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Mineralogical and petrographic characterization of the Cerrillo Blanco Iberian sculptures


The archaeological heritage at Cerrillo Blanco (Porcuna, Spain) is made up of 27 sculptural ensembles and hundreds of fragments dated between the seventh and second centuries BC. They represent a fundamental milestone in Iberian art and culture. Despite their relevance, no scientific studies have been carried out to date in order to fully understand the materials, intentions and techniques that led to their creation. This is a study carried out on original pieces from the Archaeological Museum of Jaén using stereoscopic optical microscopy (SOM), polarised optical microscopy (POM), X-ray diffraction analysis (XRD), Fourier-transform infrared spectroscopy (FTIR), field emission scanning electron microscopy with energy dispersive x-ray analysis (FESEM-EDX) and spectrophotometry (SF). The results obtained provide new information on the material composition of this important legacy of the Iberian civilization as well as its main alteration factors.


The archaeological site of Cerrillo Blanco is located in today’s municipality of Porcuna (Jaén, Spain), with the coordinates: latitude 37.88775° and longitude − 4.481556°. This settlement was known in Iberian times as Ipolka, the capital of the Turduli, occupying much of the middle and upper Guadalquivir River. It was discovered in 1975 and the excavations were carried out between that year and 1979 [1] (Fig. 1).

Fig. 1
figure 1

The archaeological site and its location (1). Southwest and northwest views of the ditches where the sculptures were found (2,3)

The set of sculptures became the property of the Spanish Ministry of Culture and was transferred to the Archaeological Museum of Jaén, where it is now displayed. It is made up of 27 sculptures and hundreds of fragments (Fig. 2), dated between seventh-second centuries BC [2]. Its iconography is based on the history of an aristocratic lineage from Ipolca and boasts of its heroic past, representing the feats of the Iberian prince in various fights with men, animals, mythological beings and ceremonial figures [3, 4].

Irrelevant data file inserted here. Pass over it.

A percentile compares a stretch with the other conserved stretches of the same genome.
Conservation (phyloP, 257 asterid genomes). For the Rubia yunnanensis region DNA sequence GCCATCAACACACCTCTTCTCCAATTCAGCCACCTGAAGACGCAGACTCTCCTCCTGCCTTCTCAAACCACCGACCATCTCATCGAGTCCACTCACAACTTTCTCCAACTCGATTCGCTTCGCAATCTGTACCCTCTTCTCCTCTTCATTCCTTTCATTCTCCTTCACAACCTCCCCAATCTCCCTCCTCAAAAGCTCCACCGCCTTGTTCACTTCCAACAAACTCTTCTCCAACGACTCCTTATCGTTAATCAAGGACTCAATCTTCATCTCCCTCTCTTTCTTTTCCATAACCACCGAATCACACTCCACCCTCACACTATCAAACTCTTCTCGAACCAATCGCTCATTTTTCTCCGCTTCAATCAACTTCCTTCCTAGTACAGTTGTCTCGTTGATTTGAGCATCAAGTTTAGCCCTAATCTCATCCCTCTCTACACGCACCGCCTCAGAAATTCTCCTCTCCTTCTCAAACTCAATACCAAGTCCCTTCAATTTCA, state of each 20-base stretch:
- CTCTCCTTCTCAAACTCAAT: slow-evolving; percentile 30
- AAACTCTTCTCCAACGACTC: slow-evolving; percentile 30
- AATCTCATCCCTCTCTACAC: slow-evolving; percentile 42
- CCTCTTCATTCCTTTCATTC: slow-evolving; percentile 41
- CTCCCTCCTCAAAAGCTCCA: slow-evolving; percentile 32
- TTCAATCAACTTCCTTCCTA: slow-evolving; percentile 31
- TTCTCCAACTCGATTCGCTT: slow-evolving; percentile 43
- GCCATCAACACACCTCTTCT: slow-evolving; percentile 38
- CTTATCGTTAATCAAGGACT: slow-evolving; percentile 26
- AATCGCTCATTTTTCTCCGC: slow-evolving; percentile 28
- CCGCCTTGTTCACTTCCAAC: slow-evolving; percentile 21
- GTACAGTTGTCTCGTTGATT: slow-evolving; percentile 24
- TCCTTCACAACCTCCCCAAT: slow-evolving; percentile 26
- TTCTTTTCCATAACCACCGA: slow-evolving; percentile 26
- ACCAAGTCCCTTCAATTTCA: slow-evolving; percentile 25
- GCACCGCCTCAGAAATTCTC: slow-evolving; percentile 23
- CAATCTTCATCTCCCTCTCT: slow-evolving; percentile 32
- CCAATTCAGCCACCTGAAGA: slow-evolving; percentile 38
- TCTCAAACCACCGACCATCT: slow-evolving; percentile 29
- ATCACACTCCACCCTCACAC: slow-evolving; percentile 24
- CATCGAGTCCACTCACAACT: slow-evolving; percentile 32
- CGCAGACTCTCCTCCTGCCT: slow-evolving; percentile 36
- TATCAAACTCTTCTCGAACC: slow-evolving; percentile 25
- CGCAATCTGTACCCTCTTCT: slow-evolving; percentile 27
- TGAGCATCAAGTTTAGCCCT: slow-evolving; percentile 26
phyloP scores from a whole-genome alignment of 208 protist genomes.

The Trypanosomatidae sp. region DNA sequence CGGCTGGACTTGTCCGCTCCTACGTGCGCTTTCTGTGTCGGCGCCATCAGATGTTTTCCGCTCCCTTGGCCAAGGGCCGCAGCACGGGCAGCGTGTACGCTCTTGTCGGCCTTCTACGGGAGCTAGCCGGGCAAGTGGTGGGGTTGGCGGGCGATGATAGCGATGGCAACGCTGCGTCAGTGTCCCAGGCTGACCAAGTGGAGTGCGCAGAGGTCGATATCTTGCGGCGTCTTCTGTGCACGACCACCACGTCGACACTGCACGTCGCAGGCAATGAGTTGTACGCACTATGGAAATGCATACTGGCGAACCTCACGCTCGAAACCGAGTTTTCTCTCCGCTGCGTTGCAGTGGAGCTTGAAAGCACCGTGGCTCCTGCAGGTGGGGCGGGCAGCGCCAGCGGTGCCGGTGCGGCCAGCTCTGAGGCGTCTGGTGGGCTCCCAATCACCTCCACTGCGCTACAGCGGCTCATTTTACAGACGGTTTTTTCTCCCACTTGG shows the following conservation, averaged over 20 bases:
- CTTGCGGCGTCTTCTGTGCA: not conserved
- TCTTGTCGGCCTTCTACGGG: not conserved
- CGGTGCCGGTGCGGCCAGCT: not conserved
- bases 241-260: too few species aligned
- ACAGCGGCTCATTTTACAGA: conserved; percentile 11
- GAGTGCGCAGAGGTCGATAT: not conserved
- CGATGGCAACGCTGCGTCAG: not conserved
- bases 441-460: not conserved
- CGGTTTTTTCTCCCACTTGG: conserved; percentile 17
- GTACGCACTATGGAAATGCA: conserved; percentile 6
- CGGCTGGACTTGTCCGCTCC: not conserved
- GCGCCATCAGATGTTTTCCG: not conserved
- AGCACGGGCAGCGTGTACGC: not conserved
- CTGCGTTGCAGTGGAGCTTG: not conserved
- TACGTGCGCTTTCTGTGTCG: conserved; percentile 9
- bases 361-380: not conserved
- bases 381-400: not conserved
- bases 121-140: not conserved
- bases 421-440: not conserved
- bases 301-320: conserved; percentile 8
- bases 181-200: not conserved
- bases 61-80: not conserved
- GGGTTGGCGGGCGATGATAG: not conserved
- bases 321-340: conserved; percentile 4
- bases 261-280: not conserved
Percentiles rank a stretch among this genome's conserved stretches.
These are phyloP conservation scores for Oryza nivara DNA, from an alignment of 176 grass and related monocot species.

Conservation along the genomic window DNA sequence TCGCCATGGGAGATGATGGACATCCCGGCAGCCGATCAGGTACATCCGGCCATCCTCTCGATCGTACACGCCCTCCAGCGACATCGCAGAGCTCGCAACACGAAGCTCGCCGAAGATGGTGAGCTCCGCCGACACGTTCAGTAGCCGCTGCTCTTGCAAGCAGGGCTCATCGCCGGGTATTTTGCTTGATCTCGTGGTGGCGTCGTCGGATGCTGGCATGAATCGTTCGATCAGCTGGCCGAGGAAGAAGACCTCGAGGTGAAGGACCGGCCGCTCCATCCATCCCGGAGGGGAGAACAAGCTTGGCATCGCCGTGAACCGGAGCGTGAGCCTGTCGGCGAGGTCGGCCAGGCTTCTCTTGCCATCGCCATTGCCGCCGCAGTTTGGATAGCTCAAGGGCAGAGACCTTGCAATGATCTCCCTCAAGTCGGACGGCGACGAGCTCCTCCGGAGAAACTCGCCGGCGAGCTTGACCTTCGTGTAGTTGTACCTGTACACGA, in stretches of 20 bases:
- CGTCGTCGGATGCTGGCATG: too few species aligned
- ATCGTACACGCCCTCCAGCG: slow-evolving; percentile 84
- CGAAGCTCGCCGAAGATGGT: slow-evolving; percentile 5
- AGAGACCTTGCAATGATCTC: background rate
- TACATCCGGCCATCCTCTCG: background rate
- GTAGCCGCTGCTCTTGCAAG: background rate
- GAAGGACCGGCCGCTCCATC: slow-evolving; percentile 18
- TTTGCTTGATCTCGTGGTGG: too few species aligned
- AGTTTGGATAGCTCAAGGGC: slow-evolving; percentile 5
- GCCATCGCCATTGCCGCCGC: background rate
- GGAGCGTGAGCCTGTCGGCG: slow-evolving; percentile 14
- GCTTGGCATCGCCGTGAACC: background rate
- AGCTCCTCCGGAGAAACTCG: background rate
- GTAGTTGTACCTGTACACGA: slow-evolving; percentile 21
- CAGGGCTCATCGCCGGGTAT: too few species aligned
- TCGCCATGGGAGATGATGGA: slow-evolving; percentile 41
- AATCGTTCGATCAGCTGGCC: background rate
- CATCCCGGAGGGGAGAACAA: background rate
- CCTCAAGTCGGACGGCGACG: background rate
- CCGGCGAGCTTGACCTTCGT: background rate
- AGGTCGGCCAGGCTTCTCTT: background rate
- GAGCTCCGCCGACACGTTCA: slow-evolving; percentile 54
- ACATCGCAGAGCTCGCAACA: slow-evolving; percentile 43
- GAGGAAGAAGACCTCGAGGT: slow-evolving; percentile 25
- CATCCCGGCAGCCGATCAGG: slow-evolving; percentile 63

Fig. 2
figure 2

Sculptures belonging to the Cerrillo Blanco complex. Double-armoured warrior (1), offerer with caprids (2), bovine calf (3)

The Cerrillo Blanco complex is at the same technical level as the best ancient sculpture in the Mediterranean [5]; it may be considered one of the best in the pre-Roman West and a fundamental milestone in Iberian art. The sculptures’ extraordinary carving and homogeneity initially led them to be attributed to a Greek sculptor, but recent research indicates that they are the work of a high-level sculpture workshop set up in the area [6].

The pieces studied denote a complex production process that gives many clues as to the work involved in creating them. It took a meticulous manufacturing job to define the contours, minor anatomical details, clothing, weapons, boxes for metal elements and masonry mountings and marks [7]. Most of the sculptures have been made in one piece and their raw material is large limestone, in some cases measuring over 150 cm in width or length. Everything indicates that it comes from the environs of the Porcuna geological unit, in the middle of the Guadalquivir depression, which is rich in sedimentary rocks from the Upper Miocene and Quaternary, less than ten million years old [8]. Stone has been used in the area as a civilising element for more than fifteen thousand years in order to manufacture everything from defensive and hunting tools to ashlars for defensive or residential use [9].

Although such cultural heritage is highly relevant, a complete study of its materials has not been carried out to help understand and preserve it. These pieces have been previously studied for the purpose of a past restoration [10]. This work indicates that the rock corresponds a “calcarenite very rich in globigerinas composed mainly of calcite, quartz and of phyllosilicates traces. The present article aims to help improve knowledge of this outstanding legacy of Iberian culture. The materials that make up the sculptures of Cerrillo Blanco have been studied, concentrating the investigation on the characterization of the stone and its alteration factors.